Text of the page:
Gennad i Ganu – Pondering the Pwnco

Post by Caroline Yeates

These are some thoughts on the use of Pwnco by Mari Lwyd parties today, inspired by a thread in the Mari Lwyd and Friends Facebook group.

Mike Lewis mentioned that there is more to the Mari than just her appearance and stressed the importance of what the Mari does, including the Pwnco. I responded to a question about this and was asked to contribute some thoughts. And these are thoughts, not an expert or scholarly view, but they may be of use or interest.

Who am I to undertake this? I am a fiddler, Welsh Dance musician and Border Morris Dancer and I play and sing for three Maris in three counties ( I’m not sure this is actually legal) and make up pwnco verses for two of them. I was born and grew up in an English speaking household in Swansea in the 60’s and 70’s with family roots in Pembrokeshire, Ceredigion, Carmarthenshire and Glamorganshire with two Welsh speaking and two non-Welsh speaking grandparents. I learnt basic Welsh in school and later living and working in Carmarthenshire for 30 years, spoke and speak Welsh in work and socially, non-grammatically, colloquially with a mish-mash rather than any particular dialect. I learnt nothing about the Mari Lwyd in school but vaguely remember seeing photographs in I think my late teens.

My first real contact with the Mari was volunteering as a musician for Mari Troellog, the Carmarthenshire based Mari of Phil and Viv Morgan Larcher in 2013, at the time when TRAC was undertaking outreach into schools and communities about the Mari in conjunction with David Pitt’s Flat Pack Maris. Angharad Jenkins from TRAC came down to Carmarthen to do a workshop with Pat Smith from Llantrisant and we looked at songs etc associated with the Mari. Phil and Viv’s Mari, as many will know is a real penglog or skull, decorated with spirals, plaited mane, embroidered sheet and having a fondness for uchelwydd or mistletoe. Mari Troellog embodies the “frisky and frolicsome” nature of the Mari, dancing and chasing and flirting with inhabitants and pub customers once she gets in. And here we have the bones(yes) of the matter. The Mari Lwyd custom relates to “Y Gwyliau”, the period around Christmas, New Year and Epiphany and to getting admitted to houses for fun, food, drink and even money. Very like and often incorporating Wassailing. In return Mari bestows fun, luck for the coming year and may in the song of farewell and thanks invoke a blessing   ( bendith Duw) on the house.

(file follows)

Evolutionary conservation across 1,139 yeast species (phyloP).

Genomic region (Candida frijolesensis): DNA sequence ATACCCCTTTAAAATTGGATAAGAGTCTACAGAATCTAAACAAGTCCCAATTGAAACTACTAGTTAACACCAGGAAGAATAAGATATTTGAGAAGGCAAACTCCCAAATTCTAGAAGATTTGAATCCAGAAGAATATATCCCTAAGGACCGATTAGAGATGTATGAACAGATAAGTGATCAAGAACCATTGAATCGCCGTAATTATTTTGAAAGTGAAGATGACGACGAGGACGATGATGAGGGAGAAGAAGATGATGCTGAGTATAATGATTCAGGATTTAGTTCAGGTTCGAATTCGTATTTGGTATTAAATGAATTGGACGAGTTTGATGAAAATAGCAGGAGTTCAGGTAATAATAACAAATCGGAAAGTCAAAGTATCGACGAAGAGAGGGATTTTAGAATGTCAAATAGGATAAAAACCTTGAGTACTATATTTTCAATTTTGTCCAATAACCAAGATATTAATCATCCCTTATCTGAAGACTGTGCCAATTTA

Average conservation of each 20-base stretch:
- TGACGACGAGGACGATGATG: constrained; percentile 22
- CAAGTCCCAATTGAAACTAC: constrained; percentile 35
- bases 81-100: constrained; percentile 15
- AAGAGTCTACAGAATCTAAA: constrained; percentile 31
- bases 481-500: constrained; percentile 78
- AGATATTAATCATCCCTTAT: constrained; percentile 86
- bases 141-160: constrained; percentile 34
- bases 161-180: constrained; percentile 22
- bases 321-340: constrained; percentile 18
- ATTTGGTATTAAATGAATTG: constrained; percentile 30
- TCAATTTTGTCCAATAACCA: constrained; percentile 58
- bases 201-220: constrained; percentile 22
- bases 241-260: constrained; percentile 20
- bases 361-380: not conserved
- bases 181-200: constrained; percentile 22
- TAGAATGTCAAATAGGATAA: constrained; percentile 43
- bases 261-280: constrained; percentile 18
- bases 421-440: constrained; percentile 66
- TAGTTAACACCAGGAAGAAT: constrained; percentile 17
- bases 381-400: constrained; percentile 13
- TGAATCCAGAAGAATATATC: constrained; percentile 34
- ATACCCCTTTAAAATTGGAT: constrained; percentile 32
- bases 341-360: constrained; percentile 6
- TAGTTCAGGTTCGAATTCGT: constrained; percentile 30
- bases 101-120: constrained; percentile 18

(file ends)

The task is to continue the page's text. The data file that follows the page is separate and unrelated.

What is unique to the Mari is the custom of “Pwnco”or “Canu Cwnsela”, the rhyming contest to gain admittance to the house. This does not appear to have been universal though, in some cases the Mari party just sang at the door. The Pwnco being an exchange of verses between the Mari party and the inhabitants, with admittance depending on either superior verses made up on the spot or being able to remember more of already established verses, then maybe improvising when you ran out of these.

Heb Enw Mari Lwyd at The Lamb

If you look at some recorded exchanges, the “inside” and” outside ” verses don’t always follow or relate to each other so I wonder whether the versifiers sometimes had a stock of insulting rhymes prepared which they could then fire off at each other.

So, what can we do today? Are we re-enacting or are we developing a tradition as it revives? I think the answer is both. We have the Mari, we have the Parti Mari. No longer exclusively made up of male members. We also have occasions where more than one Mari, maybe lots more than one are present – 34 at the Chepstow Wassail and Mari Lwyd in 2019, very far removed from the very local Mari visiting their own milltir sgwar with their own local customs, twists and dialect. It is worth remembering that the tradition was fading even in the 19th century and that calls for its revival were being made in the 1930’s. Social media and information technology have boosted the 21st century revival/regeneration beyond imagining.

The thing which seems to be common ( with variations in tune and words) is “Can y Fari”, the Song of the Mari which announces the arrival of the Mari with traditional verses and then can be used as the format for the pwnco contest. Here is the first verse of what appears to be the most common version:

“Wel, dyma ni’n dwad, cyfeillion diniwad,
I ofyn cawn gennad, i ofyn cawn gennad, i ofyn cawn gennad i ganu.”


Roughly translated to give a similar rhythm and syllable count we have:

“Well here we come calling in innocent friendship,to ask your permission,to ask your permission,to ask your permission to si-ing.”